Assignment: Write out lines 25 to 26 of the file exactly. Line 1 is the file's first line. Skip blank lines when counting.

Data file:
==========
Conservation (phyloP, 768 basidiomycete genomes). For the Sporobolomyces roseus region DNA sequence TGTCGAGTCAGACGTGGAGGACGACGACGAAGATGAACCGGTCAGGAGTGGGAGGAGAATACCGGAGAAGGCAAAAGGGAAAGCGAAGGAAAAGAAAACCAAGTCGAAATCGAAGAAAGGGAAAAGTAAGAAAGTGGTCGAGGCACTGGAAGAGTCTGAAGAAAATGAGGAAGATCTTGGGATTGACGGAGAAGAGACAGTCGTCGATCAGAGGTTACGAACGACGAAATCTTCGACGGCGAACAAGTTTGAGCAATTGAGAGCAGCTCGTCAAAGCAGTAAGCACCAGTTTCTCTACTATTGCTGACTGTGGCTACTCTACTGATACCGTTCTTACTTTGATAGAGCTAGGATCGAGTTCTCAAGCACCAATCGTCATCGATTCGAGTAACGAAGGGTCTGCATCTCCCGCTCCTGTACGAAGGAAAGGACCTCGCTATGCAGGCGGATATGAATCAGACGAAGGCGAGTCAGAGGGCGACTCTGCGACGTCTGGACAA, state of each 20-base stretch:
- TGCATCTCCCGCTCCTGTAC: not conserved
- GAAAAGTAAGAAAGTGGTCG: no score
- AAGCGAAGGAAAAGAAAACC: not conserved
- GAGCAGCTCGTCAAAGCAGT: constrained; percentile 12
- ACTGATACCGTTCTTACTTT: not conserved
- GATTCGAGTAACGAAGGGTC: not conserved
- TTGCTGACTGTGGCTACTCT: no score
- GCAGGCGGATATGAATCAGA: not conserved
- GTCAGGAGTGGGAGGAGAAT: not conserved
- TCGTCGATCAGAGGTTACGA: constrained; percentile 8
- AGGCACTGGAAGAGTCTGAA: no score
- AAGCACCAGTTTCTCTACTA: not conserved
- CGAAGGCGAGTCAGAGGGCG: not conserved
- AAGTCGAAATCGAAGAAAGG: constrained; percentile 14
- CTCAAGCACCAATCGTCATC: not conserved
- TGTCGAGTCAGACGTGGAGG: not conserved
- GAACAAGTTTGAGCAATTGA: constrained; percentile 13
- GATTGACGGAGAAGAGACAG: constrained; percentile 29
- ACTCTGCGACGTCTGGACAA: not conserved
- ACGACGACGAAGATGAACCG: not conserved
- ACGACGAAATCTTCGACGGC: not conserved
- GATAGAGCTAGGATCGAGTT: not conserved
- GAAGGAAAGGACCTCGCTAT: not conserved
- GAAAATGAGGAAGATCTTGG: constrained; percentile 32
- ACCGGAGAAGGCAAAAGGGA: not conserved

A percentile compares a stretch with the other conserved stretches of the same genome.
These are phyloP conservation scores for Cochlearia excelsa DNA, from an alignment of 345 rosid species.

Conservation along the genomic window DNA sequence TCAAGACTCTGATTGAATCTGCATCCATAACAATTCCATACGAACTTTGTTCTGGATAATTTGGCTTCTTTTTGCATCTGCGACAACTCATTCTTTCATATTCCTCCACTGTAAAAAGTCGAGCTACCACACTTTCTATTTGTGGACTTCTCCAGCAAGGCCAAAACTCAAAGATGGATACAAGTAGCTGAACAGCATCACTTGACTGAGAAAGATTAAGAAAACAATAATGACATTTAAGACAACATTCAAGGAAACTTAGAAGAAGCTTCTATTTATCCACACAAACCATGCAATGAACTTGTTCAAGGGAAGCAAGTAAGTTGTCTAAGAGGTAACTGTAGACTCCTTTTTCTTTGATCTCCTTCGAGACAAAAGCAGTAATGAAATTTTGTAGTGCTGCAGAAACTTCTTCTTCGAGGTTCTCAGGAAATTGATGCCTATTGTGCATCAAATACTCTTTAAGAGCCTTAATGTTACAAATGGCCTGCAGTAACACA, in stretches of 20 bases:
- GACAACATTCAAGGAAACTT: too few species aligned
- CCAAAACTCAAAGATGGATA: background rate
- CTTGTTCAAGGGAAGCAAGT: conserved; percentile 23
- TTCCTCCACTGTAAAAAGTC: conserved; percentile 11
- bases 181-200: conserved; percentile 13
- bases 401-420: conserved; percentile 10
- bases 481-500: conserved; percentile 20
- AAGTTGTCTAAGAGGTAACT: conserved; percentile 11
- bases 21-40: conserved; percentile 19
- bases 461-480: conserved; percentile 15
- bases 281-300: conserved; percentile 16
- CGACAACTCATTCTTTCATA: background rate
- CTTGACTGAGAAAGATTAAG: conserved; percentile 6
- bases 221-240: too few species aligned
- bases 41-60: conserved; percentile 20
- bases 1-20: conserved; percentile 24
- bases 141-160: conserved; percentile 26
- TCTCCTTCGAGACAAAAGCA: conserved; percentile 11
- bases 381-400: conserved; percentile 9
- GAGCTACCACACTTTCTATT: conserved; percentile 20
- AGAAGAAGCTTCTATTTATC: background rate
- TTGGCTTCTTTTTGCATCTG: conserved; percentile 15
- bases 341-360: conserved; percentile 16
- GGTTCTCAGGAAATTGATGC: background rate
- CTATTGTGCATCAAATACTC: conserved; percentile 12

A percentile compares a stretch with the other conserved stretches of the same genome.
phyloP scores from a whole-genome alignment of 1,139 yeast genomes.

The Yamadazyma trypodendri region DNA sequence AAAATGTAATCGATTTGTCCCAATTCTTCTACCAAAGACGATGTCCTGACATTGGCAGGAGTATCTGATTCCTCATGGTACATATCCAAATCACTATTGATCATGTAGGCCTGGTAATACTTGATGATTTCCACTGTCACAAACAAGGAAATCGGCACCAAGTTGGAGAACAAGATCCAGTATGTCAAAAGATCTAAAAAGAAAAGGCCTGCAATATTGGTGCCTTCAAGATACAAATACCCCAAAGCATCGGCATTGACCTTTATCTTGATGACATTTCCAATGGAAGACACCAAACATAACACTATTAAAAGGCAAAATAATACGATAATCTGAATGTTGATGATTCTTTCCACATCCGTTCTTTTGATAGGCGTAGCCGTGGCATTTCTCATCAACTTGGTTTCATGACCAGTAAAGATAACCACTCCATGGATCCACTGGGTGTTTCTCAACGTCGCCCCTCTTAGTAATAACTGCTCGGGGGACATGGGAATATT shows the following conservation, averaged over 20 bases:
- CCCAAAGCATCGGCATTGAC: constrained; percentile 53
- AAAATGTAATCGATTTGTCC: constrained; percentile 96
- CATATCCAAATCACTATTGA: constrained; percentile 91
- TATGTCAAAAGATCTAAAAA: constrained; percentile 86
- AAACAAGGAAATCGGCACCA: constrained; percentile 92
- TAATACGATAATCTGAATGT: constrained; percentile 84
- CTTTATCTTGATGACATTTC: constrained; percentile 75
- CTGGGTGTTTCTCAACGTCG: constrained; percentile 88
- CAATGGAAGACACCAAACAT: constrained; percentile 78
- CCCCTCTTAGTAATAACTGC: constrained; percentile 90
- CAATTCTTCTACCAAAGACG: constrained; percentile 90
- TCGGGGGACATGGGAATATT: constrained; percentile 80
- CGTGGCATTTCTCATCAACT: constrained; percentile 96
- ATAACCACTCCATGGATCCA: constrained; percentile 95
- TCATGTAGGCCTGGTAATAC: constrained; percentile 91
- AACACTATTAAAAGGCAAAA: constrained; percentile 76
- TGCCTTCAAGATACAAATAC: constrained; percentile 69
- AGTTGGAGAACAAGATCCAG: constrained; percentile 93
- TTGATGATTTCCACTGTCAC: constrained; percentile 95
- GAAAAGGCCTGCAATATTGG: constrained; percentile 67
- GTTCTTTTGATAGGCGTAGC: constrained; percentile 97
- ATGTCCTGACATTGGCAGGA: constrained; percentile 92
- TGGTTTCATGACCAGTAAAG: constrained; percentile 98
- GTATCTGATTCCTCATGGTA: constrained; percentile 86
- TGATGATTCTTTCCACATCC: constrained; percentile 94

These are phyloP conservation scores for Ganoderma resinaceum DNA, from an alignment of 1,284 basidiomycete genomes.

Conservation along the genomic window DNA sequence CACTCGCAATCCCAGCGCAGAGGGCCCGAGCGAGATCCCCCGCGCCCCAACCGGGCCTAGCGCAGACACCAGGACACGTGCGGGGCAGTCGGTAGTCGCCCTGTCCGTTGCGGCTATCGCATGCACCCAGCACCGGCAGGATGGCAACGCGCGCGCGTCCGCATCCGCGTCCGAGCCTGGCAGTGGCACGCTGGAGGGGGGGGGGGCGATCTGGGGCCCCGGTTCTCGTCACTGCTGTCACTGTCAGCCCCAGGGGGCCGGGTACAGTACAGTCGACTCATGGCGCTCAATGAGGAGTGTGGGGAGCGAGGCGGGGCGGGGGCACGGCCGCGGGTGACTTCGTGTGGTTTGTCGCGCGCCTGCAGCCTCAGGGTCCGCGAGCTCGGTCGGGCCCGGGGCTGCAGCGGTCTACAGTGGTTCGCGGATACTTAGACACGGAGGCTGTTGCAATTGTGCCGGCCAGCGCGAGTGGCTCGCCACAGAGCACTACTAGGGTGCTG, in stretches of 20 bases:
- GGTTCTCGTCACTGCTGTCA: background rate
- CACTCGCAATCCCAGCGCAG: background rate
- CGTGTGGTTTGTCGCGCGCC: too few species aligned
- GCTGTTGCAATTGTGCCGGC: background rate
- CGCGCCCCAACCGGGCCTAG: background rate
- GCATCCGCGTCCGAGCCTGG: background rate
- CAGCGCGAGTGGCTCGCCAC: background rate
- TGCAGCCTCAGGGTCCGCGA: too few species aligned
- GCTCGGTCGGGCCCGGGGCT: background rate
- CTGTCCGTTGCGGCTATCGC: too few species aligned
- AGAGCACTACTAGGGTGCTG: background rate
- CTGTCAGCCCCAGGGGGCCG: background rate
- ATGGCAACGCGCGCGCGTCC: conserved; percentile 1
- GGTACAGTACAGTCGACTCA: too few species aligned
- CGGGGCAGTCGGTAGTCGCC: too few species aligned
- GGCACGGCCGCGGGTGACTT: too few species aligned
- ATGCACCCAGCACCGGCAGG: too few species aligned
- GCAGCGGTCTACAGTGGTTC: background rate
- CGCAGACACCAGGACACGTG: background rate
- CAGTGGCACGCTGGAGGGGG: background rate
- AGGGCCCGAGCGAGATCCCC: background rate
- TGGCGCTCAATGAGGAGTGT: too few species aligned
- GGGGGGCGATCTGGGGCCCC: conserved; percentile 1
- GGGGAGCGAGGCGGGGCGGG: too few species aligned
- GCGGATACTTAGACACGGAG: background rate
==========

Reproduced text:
- GAAAATGAGGAAGATCTTGG: constrained; percentile 32
- ACCGGAGAAGGCAAAAGGGA: not conserved